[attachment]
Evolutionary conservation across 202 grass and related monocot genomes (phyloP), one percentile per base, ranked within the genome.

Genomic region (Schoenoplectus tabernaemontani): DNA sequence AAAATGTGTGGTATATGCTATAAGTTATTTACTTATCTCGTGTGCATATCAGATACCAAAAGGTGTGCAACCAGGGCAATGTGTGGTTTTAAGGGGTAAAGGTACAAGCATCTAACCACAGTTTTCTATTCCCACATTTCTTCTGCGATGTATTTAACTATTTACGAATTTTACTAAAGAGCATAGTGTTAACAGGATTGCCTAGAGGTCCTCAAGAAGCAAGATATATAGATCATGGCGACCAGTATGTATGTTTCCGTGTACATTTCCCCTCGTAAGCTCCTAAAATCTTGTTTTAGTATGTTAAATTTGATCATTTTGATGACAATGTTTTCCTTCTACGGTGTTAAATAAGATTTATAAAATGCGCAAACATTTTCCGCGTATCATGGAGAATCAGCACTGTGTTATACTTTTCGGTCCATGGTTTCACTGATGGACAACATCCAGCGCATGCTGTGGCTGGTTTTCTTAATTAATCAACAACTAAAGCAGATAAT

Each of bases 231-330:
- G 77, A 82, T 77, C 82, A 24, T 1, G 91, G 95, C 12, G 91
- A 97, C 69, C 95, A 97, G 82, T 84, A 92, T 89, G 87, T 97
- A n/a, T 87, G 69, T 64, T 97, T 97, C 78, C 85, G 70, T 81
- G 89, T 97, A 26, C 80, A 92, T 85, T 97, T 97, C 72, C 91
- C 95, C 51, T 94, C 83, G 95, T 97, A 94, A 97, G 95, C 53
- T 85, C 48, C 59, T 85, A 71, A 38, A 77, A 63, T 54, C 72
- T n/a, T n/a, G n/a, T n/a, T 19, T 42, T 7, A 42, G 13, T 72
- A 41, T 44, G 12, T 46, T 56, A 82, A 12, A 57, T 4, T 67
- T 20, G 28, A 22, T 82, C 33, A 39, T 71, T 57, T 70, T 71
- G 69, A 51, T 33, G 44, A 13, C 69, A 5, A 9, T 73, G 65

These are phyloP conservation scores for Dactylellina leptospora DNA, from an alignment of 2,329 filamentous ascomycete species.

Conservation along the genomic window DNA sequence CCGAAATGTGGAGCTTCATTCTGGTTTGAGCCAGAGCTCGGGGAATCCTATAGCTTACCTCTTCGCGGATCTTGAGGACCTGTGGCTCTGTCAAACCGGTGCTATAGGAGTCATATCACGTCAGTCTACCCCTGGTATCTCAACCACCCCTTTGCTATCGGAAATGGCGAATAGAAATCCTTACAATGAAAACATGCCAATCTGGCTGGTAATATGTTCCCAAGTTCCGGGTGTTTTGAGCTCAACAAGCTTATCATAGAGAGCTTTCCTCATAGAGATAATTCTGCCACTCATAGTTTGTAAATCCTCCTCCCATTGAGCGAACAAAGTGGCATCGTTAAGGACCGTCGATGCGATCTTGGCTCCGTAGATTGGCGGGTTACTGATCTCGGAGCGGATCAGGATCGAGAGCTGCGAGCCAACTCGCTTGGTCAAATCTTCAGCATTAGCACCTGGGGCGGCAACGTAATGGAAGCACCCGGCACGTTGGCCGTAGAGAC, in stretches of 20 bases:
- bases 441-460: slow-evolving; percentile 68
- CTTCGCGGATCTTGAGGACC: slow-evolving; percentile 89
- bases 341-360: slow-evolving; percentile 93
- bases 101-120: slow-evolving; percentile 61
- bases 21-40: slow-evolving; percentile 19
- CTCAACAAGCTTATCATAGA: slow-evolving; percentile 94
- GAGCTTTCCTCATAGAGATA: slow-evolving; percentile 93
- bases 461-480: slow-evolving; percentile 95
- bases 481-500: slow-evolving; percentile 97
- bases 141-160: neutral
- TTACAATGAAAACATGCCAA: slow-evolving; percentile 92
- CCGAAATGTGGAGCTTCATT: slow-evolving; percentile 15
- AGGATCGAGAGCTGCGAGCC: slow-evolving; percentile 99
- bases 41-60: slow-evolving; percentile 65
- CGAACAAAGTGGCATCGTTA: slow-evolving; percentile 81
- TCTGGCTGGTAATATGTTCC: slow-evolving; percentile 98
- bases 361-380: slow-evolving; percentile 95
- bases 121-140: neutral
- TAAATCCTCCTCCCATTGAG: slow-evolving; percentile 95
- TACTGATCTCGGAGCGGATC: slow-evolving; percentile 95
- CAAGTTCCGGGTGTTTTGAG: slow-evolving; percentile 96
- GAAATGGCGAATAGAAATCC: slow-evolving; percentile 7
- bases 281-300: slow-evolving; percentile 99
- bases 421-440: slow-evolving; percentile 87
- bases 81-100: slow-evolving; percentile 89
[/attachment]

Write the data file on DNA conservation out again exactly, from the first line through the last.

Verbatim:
Evolutionary conservation across 202 grass and related monocot genomes (phyloP), one percentile per base, ranked within the genome.

Genomic region (Schoenoplectus tabernaemontani): DNA sequence AAAATGTGTGGTATATGCTATAAGTTATTTACTTATCTCGTGTGCATATCAGATACCAAAAGGTGTGCAACCAGGGCAATGTGTGGTTTTAAGGGGTAAAGGTACAAGCATCTAACCACAGTTTTCTATTCCCACATTTCTTCTGCGATGTATTTAACTATTTACGAATTTTACTAAAGAGCATAGTGTTAACAGGATTGCCTAGAGGTCCTCAAGAAGCAAGATATATAGATCATGGCGACCAGTATGTATGTTTCCGTGTACATTTCCCCTCGTAAGCTCCTAAAATCTTGTTTTAGTATGTTAAATTTGATCATTTTGATGACAATGTTTTCCTTCTACGGTGTTAAATAAGATTTATAAAATGCGCAAACATTTTCCGCGTATCATGGAGAATCAGCACTGTGTTATACTTTTCGGTCCATGGTTTCACTGATGGACAACATCCAGCGCATGCTGTGGCTGGTTTTCTTAATTAATCAACAACTAAAGCAGATAAT

Each of bases 231-330:
- G 77, A 82, T 77, C 82, A 24, T 1, G 91, G 95, C 12, G 91
- A 97, C 69, C 95, A 97, G 82, T 84, A 92, T 89, G 87, T 97
- A n/a, T 87, G 69, T 64, T 97, T 97, C 78, C 85, G 70, T 81
- G 89, T 97, A 26, C 80, A 92, T 85, T 97, T 97, C 72, C 91
- C 95, C 51, T 94, C 83, G 95, T 97, A 94, A 97, G 95, C 53
- T 85, C 48, C 59, T 85, A 71, A 38, A 77, A 63, T 54, C 72
- T n/a, T n/a, G n/a, T n/a, T 19, T 42, T 7, A 42, G 13, T 72
- A 41, T 44, G 12, T 46, T 56, A 82, A 12, A 57, T 4, T 67
- T 20, G 28, A 22, T 82, C 33, A 39, T 71, T 57, T 70, T 71
- G 69, A 51, T 33, G 44, A 13, C 69, A 5, A 9, T 73, G 65

These are phyloP conservation scores for Dactylellina leptospora DNA, from an alignment of 2,329 filamentous ascomycete species.

Conservation along the genomic window DNA sequence CCGAAATGTGGAGCTTCATTCTGGTTTGAGCCAGAGCTCGGGGAATCCTATAGCTTACCTCTTCGCGGATCTTGAGGACCTGTGGCTCTGTCAAACCGGTGCTATAGGAGTCATATCACGTCAGTCTACCCCTGGTATCTCAACCACCCCTTTGCTATCGGAAATGGCGAATAGAAATCCTTACAATGAAAACATGCCAATCTGGCTGGTAATATGTTCCCAAGTTCCGGGTGTTTTGAGCTCAACAAGCTTATCATAGAGAGCTTTCCTCATAGAGATAATTCTGCCACTCATAGTTTGTAAATCCTCCTCCCATTGAGCGAACAAAGTGGCATCGTTAAGGACCGTCGATGCGATCTTGGCTCCGTAGATTGGCGGGTTACTGATCTCGGAGCGGATCAGGATCGAGAGCTGCGAGCCAACTCGCTTGGTCAAATCTTCAGCATTAGCACCTGGGGCGGCAACGTAATGGAAGCACCCGGCACGTTGGCCGTAGAGAC, in stretches of 20 bases:
- bases 441-460: slow-evolving; percentile 68
- CTTCGCGGATCTTGAGGACC: slow-evolving; percentile 89
- bases 341-360: slow-evolving; percentile 93
- bases 101-120: slow-evolving; percentile 61
- bases 21-40: slow-evolving; percentile 19
- CTCAACAAGCTTATCATAGA: slow-evolving; percentile 94
- GAGCTTTCCTCATAGAGATA: slow-evolving; percentile 93
- bases 461-480: slow-evolving; percentile 95
- bases 481-500: slow-evolving; percentile 97
- bases 141-160: neutral
- TTACAATGAAAACATGCCAA: slow-evolving; percentile 92
- CCGAAATGTGGAGCTTCATT: slow-evolving; percentile 15
- AGGATCGAGAGCTGCGAGCC: slow-evolving; percentile 99
- bases 41-60: slow-evolving; percentile 65
- CGAACAAAGTGGCATCGTTA: slow-evolving; percentile 81
- TCTGGCTGGTAATATGTTCC: slow-evolving; percentile 98
- bases 361-380: slow-evolving; percentile 95
- bases 121-140: neutral
- TAAATCCTCCTCCCATTGAG: slow-evolving; percentile 95
- TACTGATCTCGGAGCGGATC: slow-evolving; percentile 95
- CAAGTTCCGGGTGTTTTGAG: slow-evolving; percentile 96
- GAAATGGCGAATAGAAATCC: slow-evolving; percentile 7
- bases 281-300: slow-evolving; percentile 99
- bases 421-440: slow-evolving; percentile 87
- bases 81-100: slow-evolving; percentile 89